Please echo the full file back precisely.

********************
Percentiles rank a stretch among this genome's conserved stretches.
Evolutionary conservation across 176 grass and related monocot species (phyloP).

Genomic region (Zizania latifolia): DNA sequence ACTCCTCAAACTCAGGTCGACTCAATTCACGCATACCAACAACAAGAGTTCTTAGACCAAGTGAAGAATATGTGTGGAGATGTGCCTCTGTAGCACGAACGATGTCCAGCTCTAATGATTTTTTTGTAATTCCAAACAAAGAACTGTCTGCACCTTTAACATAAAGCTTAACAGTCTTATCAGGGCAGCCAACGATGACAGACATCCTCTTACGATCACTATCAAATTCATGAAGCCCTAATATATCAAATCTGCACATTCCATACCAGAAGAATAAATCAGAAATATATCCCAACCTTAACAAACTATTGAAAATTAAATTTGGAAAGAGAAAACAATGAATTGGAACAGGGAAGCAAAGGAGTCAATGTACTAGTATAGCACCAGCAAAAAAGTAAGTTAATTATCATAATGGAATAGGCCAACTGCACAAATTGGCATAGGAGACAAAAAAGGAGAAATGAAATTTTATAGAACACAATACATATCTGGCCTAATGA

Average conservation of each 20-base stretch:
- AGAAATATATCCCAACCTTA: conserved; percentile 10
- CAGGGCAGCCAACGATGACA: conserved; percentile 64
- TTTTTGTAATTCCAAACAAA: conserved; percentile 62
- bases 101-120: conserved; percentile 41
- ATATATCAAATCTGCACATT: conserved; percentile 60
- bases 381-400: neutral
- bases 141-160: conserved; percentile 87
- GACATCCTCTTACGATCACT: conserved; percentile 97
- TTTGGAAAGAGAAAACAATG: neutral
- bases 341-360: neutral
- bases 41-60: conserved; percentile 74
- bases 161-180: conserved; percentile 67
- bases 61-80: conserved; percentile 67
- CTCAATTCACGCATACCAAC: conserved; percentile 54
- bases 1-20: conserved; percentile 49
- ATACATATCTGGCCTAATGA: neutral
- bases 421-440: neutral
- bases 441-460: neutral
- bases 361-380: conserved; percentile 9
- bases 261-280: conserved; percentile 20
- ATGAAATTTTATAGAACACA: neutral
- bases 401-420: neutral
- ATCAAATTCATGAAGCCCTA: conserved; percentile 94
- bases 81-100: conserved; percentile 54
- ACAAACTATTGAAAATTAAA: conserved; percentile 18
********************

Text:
Percentiles rank a stretch among this genome's conserved stretches.
Evolutionary conservation across 176 grass and related monocot species (phyloP).

Genomic region (Zizania latifolia): DNA sequence ACTCCTCAAACTCAGGTCGACTCAATTCACGCATACCAACAACAAGAGTTCTTAGACCAAGTGAAGAATATGTGTGGAGATGTGCCTCTGTAGCACGAACGATGTCCAGCTCTAATGATTTTTTTGTAATTCCAAACAAAGAACTGTCTGCACCTTTAACATAAAGCTTAACAGTCTTATCAGGGCAGCCAACGATGACAGACATCCTCTTACGATCACTATCAAATTCATGAAGCCCTAATATATCAAATCTGCACATTCCATACCAGAAGAATAAATCAGAAATATATCCCAACCTTAACAAACTATTGAAAATTAAATTTGGAAAGAGAAAACAATGAATTGGAACAGGGAAGCAAAGGAGTCAATGTACTAGTATAGCACCAGCAAAAAAGTAAGTTAATTATCATAATGGAATAGGCCAACTGCACAAATTGGCATAGGAGACAAAAAAGGAGAAATGAAATTTTATAGAACACAATACATATCTGGCCTAATGA

Average conservation of each 20-base stretch:
- AGAAATATATCCCAACCTTA: conserved; percentile 10
- CAGGGCAGCCAACGATGACA: conserved; percentile 64
- TTTTTGTAATTCCAAACAAA: conserved; percentile 62
- bases 101-120: conserved; percentile 41
- ATATATCAAATCTGCACATT: conserved; percentile 60
- bases 381-400: neutral
- bases 141-160: conserved; percentile 87
- GACATCCTCTTACGATCACT: conserved; percentile 97
- TTTGGAAAGAGAAAACAATG: neutral
- bases 341-360: neutral
- bases 41-60: conserved; percentile 74
- bases 161-180: conserved; percentile 67
- bases 61-80: conserved; percentile 67
- CTCAATTCACGCATACCAAC: conserved; percentile 54
- bases 1-20: conserved; percentile 49
- ATACATATCTGGCCTAATGA: neutral
- bases 421-440: neutral
- bases 441-460: neutral
- bases 361-380: conserved; percentile 9
- bases 261-280: conserved; percentile 20
- ATGAAATTTTATAGAACACA: neutral
- bases 401-420: neutral
- ATCAAATTCATGAAGCCCTA: conserved; percentile 94
- bases 81-100: conserved; percentile 54
- ACAAACTATTGAAAATTAAA: conserved; percentile 18